FAA operations/maintenance inspectors. These guys have a real and practical approach to general aviation matters.
Down at the north end of Waukau Avenue, just to the south of the control tower, you’ll find the FAA building, officially called the FAA Aviation Safety Center. Most of us think of an FAA inspector as either a grizzled old fellow with granny glasses looking over our shoulder to catch us doing something wrong or a wet-behind-the-ears young twerp who couldn’t find his fanny with both hands in a phone booth and a GPS. Actually, the folks I talked to (and I made it my business to spend a fair amount of time chatting with these folks) were quite competent regarding general aviation. More than one of them said things like, “When I flew the 182 to Sun ‘n Fun this year…,” and “The Citabria just coughed once at the top of the Immelmann…”
Where else in the space of a large hangar can you talk to a maintenance inspector with grease under his fingernails, a couple of lawyers who were straight from the FAA Office of the Chief Counsel in D.C., and a few real MDs from the Office of Aerospace Medicine that can talk about the requirements for manned space flight and then switch to a detailed discussion of BasicMed without taking a breath? The FAA sends fully qualified people from all 21 of its divisions and departments, most of them from either Oklahoma City or D.C. This is the real deal, folks. The FAA does not send pencil pushers to this show. These folks are real-world absolute experts in their fields and are more than willing to share what they know with anybody that cares to learn.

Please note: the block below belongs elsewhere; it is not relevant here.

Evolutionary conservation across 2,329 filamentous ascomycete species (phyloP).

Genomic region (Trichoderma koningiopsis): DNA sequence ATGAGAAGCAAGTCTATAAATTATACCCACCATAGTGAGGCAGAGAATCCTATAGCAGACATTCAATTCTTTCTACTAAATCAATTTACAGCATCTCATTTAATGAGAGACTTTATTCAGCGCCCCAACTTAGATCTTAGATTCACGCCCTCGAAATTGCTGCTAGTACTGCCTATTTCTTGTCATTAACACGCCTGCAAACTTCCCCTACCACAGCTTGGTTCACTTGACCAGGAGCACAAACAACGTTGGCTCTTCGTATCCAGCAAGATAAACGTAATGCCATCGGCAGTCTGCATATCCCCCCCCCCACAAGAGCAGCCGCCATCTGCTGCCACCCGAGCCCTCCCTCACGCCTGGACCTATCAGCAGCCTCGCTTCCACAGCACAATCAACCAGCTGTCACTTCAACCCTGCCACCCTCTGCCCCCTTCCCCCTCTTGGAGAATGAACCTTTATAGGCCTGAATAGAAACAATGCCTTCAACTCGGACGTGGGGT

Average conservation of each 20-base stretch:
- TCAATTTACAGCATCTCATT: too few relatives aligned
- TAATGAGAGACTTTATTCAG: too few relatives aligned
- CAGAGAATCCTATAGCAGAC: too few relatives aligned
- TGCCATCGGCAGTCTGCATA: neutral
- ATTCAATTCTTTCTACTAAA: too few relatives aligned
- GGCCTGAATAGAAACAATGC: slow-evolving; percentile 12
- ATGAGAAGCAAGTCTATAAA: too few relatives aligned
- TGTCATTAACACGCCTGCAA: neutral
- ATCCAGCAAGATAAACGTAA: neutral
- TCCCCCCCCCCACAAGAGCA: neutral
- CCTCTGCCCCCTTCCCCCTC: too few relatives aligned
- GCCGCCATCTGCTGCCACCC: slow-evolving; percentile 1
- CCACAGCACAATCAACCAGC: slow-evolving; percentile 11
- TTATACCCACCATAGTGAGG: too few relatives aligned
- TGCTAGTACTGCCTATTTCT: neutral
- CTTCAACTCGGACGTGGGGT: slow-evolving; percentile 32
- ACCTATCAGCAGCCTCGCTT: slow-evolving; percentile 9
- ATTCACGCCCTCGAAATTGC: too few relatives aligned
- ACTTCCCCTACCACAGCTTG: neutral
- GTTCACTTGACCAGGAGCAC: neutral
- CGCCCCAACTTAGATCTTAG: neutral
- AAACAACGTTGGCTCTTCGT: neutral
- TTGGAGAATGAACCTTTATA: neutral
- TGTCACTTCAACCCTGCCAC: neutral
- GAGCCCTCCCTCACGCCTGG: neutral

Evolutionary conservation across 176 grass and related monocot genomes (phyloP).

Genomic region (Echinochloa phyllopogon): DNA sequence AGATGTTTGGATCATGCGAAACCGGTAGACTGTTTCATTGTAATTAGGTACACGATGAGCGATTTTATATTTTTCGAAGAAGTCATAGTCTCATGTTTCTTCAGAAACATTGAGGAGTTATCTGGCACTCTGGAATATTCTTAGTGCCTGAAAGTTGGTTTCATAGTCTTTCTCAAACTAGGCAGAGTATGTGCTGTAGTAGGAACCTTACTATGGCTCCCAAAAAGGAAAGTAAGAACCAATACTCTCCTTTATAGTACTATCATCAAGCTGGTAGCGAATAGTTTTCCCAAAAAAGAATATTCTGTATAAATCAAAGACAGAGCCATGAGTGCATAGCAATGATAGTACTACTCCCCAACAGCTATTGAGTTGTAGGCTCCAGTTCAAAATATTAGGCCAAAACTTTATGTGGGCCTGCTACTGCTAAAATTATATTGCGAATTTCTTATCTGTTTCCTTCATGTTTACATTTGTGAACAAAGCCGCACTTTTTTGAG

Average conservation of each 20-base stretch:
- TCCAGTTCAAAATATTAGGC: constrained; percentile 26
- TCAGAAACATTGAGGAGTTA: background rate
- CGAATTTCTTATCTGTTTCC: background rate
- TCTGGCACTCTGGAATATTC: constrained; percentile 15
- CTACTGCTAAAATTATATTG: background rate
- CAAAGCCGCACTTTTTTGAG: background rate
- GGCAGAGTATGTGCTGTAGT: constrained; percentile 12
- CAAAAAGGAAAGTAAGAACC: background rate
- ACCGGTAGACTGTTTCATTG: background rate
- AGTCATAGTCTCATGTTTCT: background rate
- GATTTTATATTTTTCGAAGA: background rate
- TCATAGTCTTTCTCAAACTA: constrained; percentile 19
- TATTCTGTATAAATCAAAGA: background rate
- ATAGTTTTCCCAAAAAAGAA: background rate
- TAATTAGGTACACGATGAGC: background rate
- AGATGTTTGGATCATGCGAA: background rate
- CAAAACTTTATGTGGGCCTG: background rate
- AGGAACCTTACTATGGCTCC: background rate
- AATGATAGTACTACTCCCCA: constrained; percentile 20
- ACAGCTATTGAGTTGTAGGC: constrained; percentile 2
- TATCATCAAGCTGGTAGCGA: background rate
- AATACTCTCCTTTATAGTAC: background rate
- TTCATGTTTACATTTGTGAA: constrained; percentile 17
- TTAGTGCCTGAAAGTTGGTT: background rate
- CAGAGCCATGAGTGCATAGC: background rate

What is not generally known is that the National Transportation Safety Board (NTSB) is also housed in the FAA Center. The NTSB puts on 25 different forums and discussions on everything from dissect-ing a particular accident in exquisite detail to drones in the airspace. I personally found them fascinating in their exhaustive detail of accident investigation.
Moseying on down Knapp Street and directly across Knapp from the forums buildings are two relative newcomers to the EAA show: the NASA building and the Innovation Showcase building.